One finding focuses on how teachers ask students to make predictions. Predicting engages students and helps students comprehend the text. Yet the analysis shows that teachers have students make predictions about narrative rather than phenomenological dimensions of texts. Teachers asked students to use knowledge from the text to guess about the sequence of events—a narrative framing. Learning to make predictions is also important to teaching science; we use our knowledge of phenomena and frameworks of understanding to speculate based on available relevant information. However, since teachers only ask students to make predictions when reading narratives, students only have opportunities to learn to predict using narrative arcs as opposed to how prediction is also a scientific practice. This misses opportunities to develop derived senses of scientific literacy through reading events. A prediction that used derived senses of scientific literacy might ask students to use science knowledge to make predictions about phenomena represented in a text. But this approach raises a question; in what ways do narrative and informational texts allow or enable different kinds of predication? And building on this, what kinds of teacher knowledge is needed to think about the different kinds of prediction, how these represent practices in disciplines, and how to use that knowledge to make pedagogical decisions about uses of texts integrated in science learning?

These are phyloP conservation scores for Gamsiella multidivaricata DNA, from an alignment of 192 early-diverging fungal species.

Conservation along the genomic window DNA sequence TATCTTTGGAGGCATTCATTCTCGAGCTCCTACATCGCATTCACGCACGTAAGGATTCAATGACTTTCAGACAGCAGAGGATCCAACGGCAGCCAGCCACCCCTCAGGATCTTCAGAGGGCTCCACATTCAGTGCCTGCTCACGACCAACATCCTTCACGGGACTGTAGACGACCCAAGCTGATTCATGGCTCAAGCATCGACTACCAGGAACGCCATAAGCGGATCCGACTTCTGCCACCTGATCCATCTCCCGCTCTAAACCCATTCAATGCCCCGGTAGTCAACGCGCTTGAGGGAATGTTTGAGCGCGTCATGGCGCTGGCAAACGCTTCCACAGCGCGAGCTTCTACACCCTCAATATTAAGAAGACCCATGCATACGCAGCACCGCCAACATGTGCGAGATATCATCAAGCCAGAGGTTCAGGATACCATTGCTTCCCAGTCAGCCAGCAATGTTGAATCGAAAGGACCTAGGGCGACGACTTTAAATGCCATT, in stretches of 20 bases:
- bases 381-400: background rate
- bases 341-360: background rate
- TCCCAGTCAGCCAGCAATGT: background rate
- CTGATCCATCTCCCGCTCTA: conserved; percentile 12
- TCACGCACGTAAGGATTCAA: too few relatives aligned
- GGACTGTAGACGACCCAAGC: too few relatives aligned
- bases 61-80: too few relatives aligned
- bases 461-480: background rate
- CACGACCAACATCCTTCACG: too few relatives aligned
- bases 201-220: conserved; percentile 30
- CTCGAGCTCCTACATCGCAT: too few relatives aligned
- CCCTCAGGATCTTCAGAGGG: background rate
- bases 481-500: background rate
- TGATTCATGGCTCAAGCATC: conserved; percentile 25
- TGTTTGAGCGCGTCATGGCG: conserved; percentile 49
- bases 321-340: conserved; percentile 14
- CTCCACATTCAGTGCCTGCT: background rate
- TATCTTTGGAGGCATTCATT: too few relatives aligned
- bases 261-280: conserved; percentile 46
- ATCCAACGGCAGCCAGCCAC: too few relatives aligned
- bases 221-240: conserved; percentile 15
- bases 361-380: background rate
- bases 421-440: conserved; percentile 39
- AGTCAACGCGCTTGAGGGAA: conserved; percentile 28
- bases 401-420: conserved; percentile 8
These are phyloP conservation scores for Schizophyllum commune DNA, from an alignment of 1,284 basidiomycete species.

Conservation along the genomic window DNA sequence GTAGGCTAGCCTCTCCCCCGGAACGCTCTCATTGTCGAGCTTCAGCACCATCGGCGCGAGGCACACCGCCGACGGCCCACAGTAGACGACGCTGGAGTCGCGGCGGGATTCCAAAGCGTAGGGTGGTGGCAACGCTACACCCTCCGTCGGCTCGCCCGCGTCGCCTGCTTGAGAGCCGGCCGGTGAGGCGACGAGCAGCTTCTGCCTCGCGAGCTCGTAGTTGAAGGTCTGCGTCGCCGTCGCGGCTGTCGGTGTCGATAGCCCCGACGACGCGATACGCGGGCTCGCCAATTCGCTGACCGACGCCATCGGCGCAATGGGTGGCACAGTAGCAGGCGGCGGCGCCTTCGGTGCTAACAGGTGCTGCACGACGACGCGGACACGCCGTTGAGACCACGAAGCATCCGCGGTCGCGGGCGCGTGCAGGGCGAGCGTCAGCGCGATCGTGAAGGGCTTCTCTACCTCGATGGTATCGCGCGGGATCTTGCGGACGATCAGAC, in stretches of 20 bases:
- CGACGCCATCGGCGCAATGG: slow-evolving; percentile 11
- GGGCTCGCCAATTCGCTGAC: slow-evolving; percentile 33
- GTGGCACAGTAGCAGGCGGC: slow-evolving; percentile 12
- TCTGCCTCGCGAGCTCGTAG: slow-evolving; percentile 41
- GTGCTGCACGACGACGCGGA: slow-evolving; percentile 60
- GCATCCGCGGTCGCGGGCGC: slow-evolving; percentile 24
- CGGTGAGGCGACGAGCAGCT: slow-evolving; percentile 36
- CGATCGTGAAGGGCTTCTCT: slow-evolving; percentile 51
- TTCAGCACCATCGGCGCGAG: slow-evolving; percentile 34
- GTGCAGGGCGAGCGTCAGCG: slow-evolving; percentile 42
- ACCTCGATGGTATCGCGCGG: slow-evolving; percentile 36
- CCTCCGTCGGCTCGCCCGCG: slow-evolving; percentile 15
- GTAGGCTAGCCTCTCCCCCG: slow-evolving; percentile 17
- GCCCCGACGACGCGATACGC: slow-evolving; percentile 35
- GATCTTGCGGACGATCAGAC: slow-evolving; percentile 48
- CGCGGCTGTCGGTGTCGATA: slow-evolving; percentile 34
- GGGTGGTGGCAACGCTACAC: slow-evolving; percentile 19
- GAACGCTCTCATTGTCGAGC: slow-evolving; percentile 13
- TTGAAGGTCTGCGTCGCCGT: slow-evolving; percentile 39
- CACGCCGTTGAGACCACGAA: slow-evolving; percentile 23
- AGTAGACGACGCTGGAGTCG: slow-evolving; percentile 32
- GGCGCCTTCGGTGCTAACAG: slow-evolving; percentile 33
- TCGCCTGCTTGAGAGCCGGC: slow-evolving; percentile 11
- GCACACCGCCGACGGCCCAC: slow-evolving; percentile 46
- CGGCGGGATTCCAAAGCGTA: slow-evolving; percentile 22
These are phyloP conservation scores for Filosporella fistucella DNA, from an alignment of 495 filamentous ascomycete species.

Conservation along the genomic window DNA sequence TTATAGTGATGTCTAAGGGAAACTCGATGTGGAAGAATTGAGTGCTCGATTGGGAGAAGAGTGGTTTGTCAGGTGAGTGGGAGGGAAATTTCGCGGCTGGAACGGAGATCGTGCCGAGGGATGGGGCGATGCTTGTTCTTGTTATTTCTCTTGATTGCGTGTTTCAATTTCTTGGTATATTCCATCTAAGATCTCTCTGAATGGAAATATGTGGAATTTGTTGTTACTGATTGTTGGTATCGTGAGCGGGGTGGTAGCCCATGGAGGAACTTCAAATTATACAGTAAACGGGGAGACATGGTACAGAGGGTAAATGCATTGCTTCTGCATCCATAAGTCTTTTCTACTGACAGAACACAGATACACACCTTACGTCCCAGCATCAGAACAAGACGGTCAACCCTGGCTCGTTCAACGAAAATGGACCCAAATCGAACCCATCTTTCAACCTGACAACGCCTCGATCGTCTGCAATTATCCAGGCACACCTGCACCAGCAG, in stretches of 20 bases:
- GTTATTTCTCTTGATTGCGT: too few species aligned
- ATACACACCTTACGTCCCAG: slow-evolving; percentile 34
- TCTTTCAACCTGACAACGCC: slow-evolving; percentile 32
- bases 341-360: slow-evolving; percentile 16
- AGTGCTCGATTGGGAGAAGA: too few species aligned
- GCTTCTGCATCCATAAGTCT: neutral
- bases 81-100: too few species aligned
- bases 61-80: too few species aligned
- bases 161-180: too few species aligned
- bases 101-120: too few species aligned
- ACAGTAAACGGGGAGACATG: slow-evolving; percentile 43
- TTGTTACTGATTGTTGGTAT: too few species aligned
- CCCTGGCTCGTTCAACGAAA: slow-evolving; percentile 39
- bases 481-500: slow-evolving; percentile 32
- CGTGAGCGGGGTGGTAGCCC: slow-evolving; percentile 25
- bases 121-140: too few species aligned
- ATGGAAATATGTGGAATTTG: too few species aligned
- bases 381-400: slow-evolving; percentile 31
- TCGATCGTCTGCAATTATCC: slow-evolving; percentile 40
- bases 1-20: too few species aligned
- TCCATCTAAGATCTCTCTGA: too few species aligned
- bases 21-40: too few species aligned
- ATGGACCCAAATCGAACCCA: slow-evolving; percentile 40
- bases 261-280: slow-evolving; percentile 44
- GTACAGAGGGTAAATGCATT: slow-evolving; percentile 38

Derived science literacy is seen when the classes generate explanations. Science educators encourage teachers and future teachers to ask explanatory ‘why’ questions. But this study demonstrates how explanatory questions can vary depending on the text being read; this has significant implications for science education. One kind ‘why’ question considers involves explanations of purposes for reading a particular book. This explanation facilitates learning about genre. Furthermore, asking explanatory questions when reading narratives can also lead to explanations of affective aspects of a story. For example, when the first grade class discusses the book Rollercoaster (Frazee 2003), the teacher asks students why the people were nervous about riding the rollercoaster; an explanatory question that does not require scientific explanations. Thus, when using narratives to support science learning, teachers need to focus on explaining phenomena represented in the story. This finding does not mean that one genre is more useful in science, but that it is important to think about the purpose for reading the book and the nature of questions that will challenge students to think and reason about phenomena.